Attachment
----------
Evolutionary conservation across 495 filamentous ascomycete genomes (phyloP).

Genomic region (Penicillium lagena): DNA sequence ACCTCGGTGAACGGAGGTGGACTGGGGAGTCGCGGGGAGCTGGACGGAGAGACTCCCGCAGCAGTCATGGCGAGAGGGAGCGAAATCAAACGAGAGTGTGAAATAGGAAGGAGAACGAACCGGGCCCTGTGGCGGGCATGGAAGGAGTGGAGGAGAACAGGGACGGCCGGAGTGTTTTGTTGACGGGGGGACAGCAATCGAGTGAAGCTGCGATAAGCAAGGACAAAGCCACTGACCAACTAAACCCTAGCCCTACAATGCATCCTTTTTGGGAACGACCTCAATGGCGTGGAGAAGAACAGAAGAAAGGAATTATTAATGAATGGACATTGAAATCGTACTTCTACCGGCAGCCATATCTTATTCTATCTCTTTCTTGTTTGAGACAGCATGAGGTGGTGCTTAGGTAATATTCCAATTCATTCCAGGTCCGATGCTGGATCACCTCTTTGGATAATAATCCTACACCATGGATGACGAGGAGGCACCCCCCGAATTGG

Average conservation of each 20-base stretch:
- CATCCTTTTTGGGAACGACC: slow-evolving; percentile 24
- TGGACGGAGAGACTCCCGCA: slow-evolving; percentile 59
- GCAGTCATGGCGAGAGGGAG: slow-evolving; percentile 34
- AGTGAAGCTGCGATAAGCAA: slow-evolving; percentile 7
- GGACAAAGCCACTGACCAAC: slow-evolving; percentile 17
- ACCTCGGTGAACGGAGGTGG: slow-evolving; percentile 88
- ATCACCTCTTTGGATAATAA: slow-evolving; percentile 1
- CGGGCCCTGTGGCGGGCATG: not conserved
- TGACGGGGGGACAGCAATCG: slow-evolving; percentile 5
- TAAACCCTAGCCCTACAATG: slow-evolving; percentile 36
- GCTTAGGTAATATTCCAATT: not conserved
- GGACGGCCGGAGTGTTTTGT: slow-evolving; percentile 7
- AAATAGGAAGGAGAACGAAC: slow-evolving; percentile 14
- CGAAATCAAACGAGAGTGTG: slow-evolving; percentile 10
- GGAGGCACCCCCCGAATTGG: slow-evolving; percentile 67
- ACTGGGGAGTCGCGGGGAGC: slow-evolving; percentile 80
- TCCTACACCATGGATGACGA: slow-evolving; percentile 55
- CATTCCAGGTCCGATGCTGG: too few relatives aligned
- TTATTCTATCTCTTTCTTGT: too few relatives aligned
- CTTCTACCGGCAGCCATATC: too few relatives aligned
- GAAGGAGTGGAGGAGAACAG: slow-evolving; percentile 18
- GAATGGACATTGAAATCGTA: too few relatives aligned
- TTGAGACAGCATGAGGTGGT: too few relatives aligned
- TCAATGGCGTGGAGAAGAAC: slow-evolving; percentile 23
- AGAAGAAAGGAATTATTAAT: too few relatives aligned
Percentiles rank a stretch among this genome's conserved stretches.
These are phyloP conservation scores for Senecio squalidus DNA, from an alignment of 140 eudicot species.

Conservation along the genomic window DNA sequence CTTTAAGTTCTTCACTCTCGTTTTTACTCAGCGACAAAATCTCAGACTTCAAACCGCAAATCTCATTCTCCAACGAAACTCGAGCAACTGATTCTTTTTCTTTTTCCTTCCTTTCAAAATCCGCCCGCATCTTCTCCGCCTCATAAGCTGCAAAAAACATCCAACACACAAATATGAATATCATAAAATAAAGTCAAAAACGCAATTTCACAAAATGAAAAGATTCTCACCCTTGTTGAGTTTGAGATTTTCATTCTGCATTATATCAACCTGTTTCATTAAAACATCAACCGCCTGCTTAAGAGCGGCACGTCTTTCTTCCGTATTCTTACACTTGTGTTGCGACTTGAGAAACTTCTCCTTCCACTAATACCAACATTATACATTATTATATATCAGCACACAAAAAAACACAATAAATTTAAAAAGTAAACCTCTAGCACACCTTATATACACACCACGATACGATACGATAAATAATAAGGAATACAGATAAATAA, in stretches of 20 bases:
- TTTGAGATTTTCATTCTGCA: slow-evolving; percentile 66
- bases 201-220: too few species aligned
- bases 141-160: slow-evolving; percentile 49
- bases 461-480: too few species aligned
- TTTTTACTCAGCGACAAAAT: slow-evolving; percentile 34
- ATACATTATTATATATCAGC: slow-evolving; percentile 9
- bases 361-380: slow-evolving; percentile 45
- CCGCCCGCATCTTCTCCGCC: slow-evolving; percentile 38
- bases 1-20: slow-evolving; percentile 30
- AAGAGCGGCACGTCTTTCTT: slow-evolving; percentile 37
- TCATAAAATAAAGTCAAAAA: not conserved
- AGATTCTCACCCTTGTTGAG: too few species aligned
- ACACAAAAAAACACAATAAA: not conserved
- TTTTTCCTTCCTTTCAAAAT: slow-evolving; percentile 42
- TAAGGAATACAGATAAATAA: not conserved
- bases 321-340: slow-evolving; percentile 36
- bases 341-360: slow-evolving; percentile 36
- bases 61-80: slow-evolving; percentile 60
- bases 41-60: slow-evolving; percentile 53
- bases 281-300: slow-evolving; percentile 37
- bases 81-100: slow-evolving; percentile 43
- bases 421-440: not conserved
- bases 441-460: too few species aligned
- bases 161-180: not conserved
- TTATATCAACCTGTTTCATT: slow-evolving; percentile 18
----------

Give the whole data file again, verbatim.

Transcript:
Evolutionary conservation across 495 filamentous ascomycete genomes (phyloP).

Genomic region (Penicillium lagena): DNA sequence ACCTCGGTGAACGGAGGTGGACTGGGGAGTCGCGGGGAGCTGGACGGAGAGACTCCCGCAGCAGTCATGGCGAGAGGGAGCGAAATCAAACGAGAGTGTGAAATAGGAAGGAGAACGAACCGGGCCCTGTGGCGGGCATGGAAGGAGTGGAGGAGAACAGGGACGGCCGGAGTGTTTTGTTGACGGGGGGACAGCAATCGAGTGAAGCTGCGATAAGCAAGGACAAAGCCACTGACCAACTAAACCCTAGCCCTACAATGCATCCTTTTTGGGAACGACCTCAATGGCGTGGAGAAGAACAGAAGAAAGGAATTATTAATGAATGGACATTGAAATCGTACTTCTACCGGCAGCCATATCTTATTCTATCTCTTTCTTGTTTGAGACAGCATGAGGTGGTGCTTAGGTAATATTCCAATTCATTCCAGGTCCGATGCTGGATCACCTCTTTGGATAATAATCCTACACCATGGATGACGAGGAGGCACCCCCCGAATTGG

Average conservation of each 20-base stretch:
- CATCCTTTTTGGGAACGACC: slow-evolving; percentile 24
- TGGACGGAGAGACTCCCGCA: slow-evolving; percentile 59
- GCAGTCATGGCGAGAGGGAG: slow-evolving; percentile 34
- AGTGAAGCTGCGATAAGCAA: slow-evolving; percentile 7
- GGACAAAGCCACTGACCAAC: slow-evolving; percentile 17
- ACCTCGGTGAACGGAGGTGG: slow-evolving; percentile 88
- ATCACCTCTTTGGATAATAA: slow-evolving; percentile 1
- CGGGCCCTGTGGCGGGCATG: not conserved
- TGACGGGGGGACAGCAATCG: slow-evolving; percentile 5
- TAAACCCTAGCCCTACAATG: slow-evolving; percentile 36
- GCTTAGGTAATATTCCAATT: not conserved
- GGACGGCCGGAGTGTTTTGT: slow-evolving; percentile 7
- AAATAGGAAGGAGAACGAAC: slow-evolving; percentile 14
- CGAAATCAAACGAGAGTGTG: slow-evolving; percentile 10
- GGAGGCACCCCCCGAATTGG: slow-evolving; percentile 67
- ACTGGGGAGTCGCGGGGAGC: slow-evolving; percentile 80
- TCCTACACCATGGATGACGA: slow-evolving; percentile 55
- CATTCCAGGTCCGATGCTGG: too few relatives aligned
- TTATTCTATCTCTTTCTTGT: too few relatives aligned
- CTTCTACCGGCAGCCATATC: too few relatives aligned
- GAAGGAGTGGAGGAGAACAG: slow-evolving; percentile 18
- GAATGGACATTGAAATCGTA: too few relatives aligned
- TTGAGACAGCATGAGGTGGT: too few relatives aligned
- TCAATGGCGTGGAGAAGAAC: slow-evolving; percentile 23
- AGAAGAAAGGAATTATTAAT: too few relatives aligned
Percentiles rank a stretch among this genome's conserved stretches.
These are phyloP conservation scores for Senecio squalidus DNA, from an alignment of 140 eudicot species.

Conservation along the genomic window DNA sequence CTTTAAGTTCTTCACTCTCGTTTTTACTCAGCGACAAAATCTCAGACTTCAAACCGCAAATCTCATTCTCCAACGAAACTCGAGCAACTGATTCTTTTTCTTTTTCCTTCCTTTCAAAATCCGCCCGCATCTTCTCCGCCTCATAAGCTGCAAAAAACATCCAACACACAAATATGAATATCATAAAATAAAGTCAAAAACGCAATTTCACAAAATGAAAAGATTCTCACCCTTGTTGAGTTTGAGATTTTCATTCTGCATTATATCAACCTGTTTCATTAAAACATCAACCGCCTGCTTAAGAGCGGCACGTCTTTCTTCCGTATTCTTACACTTGTGTTGCGACTTGAGAAACTTCTCCTTCCACTAATACCAACATTATACATTATTATATATCAGCACACAAAAAAACACAATAAATTTAAAAAGTAAACCTCTAGCACACCTTATATACACACCACGATACGATACGATAAATAATAAGGAATACAGATAAATAA, in stretches of 20 bases:
- TTTGAGATTTTCATTCTGCA: slow-evolving; percentile 66
- bases 201-220: too few species aligned
- bases 141-160: slow-evolving; percentile 49
- bases 461-480: too few species aligned
- TTTTTACTCAGCGACAAAAT: slow-evolving; percentile 34
- ATACATTATTATATATCAGC: slow-evolving; percentile 9
- bases 361-380: slow-evolving; percentile 45
- CCGCCCGCATCTTCTCCGCC: slow-evolving; percentile 38
- bases 1-20: slow-evolving; percentile 30
- AAGAGCGGCACGTCTTTCTT: slow-evolving; percentile 37
- TCATAAAATAAAGTCAAAAA: not conserved
- AGATTCTCACCCTTGTTGAG: too few species aligned
- ACACAAAAAAACACAATAAA: not conserved
- TTTTTCCTTCCTTTCAAAAT: slow-evolving; percentile 42
- TAAGGAATACAGATAAATAA: not conserved
- bases 321-340: slow-evolving; percentile 36
- bases 341-360: slow-evolving; percentile 36
- bases 61-80: slow-evolving; percentile 60
- bases 41-60: slow-evolving; percentile 53
- bases 281-300: slow-evolving; percentile 37
- bases 81-100: slow-evolving; percentile 43
- bases 421-440: not conserved
- bases 441-460: too few species aligned
- bases 161-180: not conserved
- TTATATCAACCTGTTTCATT: slow-evolving; percentile 18